It’s been a rocky start to the year for investors. What else lies ahead?
Plenty, according to Robert C. Doll, the chief equity strategist and senior portfolio manager for Nuveen Asset Management, who has issued his popular yearly predictions for more than 25 years.
His outlook is an important base for the portfolios he and his team run in the Nuveen Large Cap Equity Series, according to Nuveen.
“Doll’s 10 Predictions have long served as thoughtful guides to issues investors should consider as they work with their financial advisors to build strong long-term investment portfolios,” the group said in a statement.
Last year, of course, included less-than-stellar returns and lots of anxiety and uncertainty. “Most asset classes struggled and a number of macro shocks dominated the financial headlines,” according to Nuveen.
“From another Greece-induced sovereign debt crisis, a sharper-than-expected slowdown in China and the long-awaited Fed liftoff, to the late-year meltdown in commodity prices, continued terrorism threats and a bizarre U.S. political and election backdrop, it is understandable that investors may find themselves rightly asking, ‘What just happened here?’ ” the group explains.
Overall, weak corporate earnings were the main factor behind equities’ lackluster progress in 2015, it adds. “The combination of a strong U.S. dollar and falling oil prices acted as a drag on revenues and earnings.”
Still, the S&P 500 Index has tripled in value since the Great Recession came to an end.
“Despite the negativity and uncertainty of 2015, which proved in abundance, the equity markets managed to eke out modest gains with several other bright notes to the year. The U.S. economy continues to improve and has witnessed (1) healing in the housing and banking sectors, (2) a return to all-time-high household net worth, (3) a refinanced corporate and household sector, (4) a dramatic decline in unemployment and (5) a massive decline in the federal budget deficit,” Nuveen explains.
Read on for Doll’s 10 predictions for 2016:
1. U.S. real GDP remains below 3%; nominal GDP below 5% (for an unprecedented 10th year in a row).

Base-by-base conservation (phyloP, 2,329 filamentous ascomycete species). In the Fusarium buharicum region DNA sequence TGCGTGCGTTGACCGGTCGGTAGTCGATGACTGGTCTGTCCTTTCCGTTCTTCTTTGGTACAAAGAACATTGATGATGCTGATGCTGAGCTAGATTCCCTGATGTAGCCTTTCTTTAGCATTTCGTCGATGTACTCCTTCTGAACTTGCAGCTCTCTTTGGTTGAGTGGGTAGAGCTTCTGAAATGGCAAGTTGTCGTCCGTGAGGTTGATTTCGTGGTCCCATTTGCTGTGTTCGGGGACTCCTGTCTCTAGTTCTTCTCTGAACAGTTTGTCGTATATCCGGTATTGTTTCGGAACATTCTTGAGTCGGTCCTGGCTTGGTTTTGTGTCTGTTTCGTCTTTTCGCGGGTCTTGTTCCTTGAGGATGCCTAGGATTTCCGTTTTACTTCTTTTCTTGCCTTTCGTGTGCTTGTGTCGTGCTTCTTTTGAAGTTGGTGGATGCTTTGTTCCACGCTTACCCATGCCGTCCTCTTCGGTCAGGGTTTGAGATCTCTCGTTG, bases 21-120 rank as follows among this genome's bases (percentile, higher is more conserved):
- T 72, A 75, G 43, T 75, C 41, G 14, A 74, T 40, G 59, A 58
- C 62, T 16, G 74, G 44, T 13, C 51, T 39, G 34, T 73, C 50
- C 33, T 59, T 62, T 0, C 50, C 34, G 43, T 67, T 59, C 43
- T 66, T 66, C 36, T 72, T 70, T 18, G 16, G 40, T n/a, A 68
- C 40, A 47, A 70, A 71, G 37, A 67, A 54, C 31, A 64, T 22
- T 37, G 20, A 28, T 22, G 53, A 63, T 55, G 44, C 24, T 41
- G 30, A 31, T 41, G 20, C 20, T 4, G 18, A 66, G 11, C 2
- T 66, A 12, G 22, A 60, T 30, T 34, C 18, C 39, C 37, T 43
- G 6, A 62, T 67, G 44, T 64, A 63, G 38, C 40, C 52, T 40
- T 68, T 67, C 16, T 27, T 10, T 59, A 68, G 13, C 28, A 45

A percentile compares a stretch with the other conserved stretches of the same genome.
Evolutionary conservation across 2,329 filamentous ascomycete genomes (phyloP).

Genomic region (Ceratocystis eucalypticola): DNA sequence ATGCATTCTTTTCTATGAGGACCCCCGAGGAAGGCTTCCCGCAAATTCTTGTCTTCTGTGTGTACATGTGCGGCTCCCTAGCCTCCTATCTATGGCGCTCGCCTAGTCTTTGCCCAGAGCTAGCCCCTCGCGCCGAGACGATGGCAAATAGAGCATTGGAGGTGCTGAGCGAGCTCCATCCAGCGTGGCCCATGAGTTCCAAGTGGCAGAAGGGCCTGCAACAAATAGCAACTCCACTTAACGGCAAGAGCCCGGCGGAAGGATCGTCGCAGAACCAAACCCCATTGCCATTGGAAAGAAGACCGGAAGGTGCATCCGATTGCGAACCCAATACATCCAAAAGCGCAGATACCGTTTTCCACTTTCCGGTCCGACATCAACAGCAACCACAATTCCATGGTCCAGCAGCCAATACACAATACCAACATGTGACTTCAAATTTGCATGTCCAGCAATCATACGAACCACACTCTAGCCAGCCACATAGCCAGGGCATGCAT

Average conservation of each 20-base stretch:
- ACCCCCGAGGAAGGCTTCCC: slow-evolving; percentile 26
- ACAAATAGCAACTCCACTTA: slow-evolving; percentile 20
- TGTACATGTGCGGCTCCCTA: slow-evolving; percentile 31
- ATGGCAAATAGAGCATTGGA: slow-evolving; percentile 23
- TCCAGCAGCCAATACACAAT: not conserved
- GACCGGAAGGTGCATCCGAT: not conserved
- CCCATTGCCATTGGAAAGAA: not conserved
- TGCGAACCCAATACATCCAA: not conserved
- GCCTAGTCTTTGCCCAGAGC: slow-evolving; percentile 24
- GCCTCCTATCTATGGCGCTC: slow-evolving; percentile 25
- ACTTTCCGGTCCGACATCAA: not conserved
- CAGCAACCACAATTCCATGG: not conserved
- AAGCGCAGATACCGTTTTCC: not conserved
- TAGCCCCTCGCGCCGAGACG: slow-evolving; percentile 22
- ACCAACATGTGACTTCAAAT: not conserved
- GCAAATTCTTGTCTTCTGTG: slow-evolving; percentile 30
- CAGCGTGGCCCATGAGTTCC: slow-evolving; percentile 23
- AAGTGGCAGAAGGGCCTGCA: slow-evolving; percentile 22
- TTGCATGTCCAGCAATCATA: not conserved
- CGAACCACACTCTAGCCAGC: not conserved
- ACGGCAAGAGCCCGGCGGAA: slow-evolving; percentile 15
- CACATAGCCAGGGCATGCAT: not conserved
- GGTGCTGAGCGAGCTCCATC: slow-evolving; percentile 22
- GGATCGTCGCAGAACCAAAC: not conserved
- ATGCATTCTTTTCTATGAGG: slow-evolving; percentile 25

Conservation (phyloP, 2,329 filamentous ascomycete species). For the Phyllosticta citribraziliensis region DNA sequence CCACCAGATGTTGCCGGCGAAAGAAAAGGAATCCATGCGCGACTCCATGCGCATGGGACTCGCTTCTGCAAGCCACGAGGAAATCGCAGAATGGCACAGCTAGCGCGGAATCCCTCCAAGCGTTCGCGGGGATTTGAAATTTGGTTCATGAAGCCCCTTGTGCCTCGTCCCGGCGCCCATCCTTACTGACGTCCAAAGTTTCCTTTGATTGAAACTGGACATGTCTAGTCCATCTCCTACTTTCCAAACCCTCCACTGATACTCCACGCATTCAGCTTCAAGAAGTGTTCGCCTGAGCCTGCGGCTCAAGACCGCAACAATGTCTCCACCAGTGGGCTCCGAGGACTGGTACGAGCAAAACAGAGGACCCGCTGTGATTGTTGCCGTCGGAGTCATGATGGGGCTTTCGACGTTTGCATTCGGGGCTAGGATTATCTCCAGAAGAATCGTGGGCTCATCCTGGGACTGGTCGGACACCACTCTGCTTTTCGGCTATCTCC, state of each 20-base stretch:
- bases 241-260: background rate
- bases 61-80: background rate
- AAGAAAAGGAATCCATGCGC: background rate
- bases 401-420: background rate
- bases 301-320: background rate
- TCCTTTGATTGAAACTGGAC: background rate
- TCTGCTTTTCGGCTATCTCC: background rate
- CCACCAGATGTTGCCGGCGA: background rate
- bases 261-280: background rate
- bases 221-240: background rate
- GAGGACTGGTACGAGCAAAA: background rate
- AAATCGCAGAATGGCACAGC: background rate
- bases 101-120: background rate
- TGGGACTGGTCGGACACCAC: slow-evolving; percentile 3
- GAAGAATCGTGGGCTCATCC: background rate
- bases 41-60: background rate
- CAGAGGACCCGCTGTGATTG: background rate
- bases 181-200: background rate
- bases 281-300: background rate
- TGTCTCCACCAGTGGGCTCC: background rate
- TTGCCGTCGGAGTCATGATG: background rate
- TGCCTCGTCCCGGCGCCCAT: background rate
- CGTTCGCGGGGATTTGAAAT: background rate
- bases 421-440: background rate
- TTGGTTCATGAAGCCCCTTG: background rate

The current expansion has been marked by mediocre economic growth and relatively low inflation, says Doll, who doesn’t expect that to change this year. “Never before in U.S. history has real growth stayed below 3% and nominal growth below 5% for 10 years in a row. Yet, we think this will happen in 2016,” he writes.
“We expect growth will continue to be modest. While inflation may tick higher, it should do so slowly,” adds Doll.
Globally, the U.K. and eurozone should be “positive contributors,” he says. Japan, China and the commodity-based economies of the world will likely “create a drag on growth.”
2. U.S. Treasury rates rise for a second year; high yield spreads fall.
Treasury yields have been rising unevenly for several years, but 10-year Treasury yields bottomed at 1.43% in July 2012.
Since then, rates have moved up irregularly with economic growth, “and the Fed continued to make slow moves toward normalization,” Doll explains. “High yield spreads expanded near the end of 2015, especially in energy and related areas.”
Overall, he and the Nuveen team expect that “decent economic growth and low defaults will cause spreads to narrow in 2016.”
3. S&P 500 earnings make limited headway; consumer spending advances are partially offset by oil, the dollar and wage rates.
As mentioned earlier, the performance of equities has been limited by earnings pressure.
Though Doll’s team doesn’t anticipate the dollar to climb as significantly as it did last year, the group believes oil prices “are bottoming.” Thus, these twin headwinds working against equity “should lessen.”
However, upward pressure on wages might emerge as a new problem for corporate earnings.
Overall, Doll expects higher levels of consumer spending to provide “modest revenue growth.” Meanwhile, corporate buybacks could allow “some degree of earnings growth.”
Nonetheless, “a notable risk to our view is potential pressure on corporate profit margins, which should be watched carefully,” Doll cautions.
4. U.S. equities have single-digit percentage change (for a second year in a row).
The average long-term annual rate of return for equities is in the high single digits, according to the Nuveen portfolio specialist, and the markets “rarely deliver single-digit returns.”
It is especially rare for equities to move up at the single-digit level consecutively. This last happened in the United States in 1977 and 1978, he points out.
“We think a large upside or a large downside move (meaning a double-digit percentage gain or loss) is unlikely given the crosscurrents,” Doll explains.
He sees fundamentals improving slightly this year, but the Fed will be “less friendly” than in recent years.
Overall, though, Nuveen’s equity team says the bull market should continue.
The “easy money,” however, has already been made, and earnings growth is likely to be the key variable to stock market returns in 2016.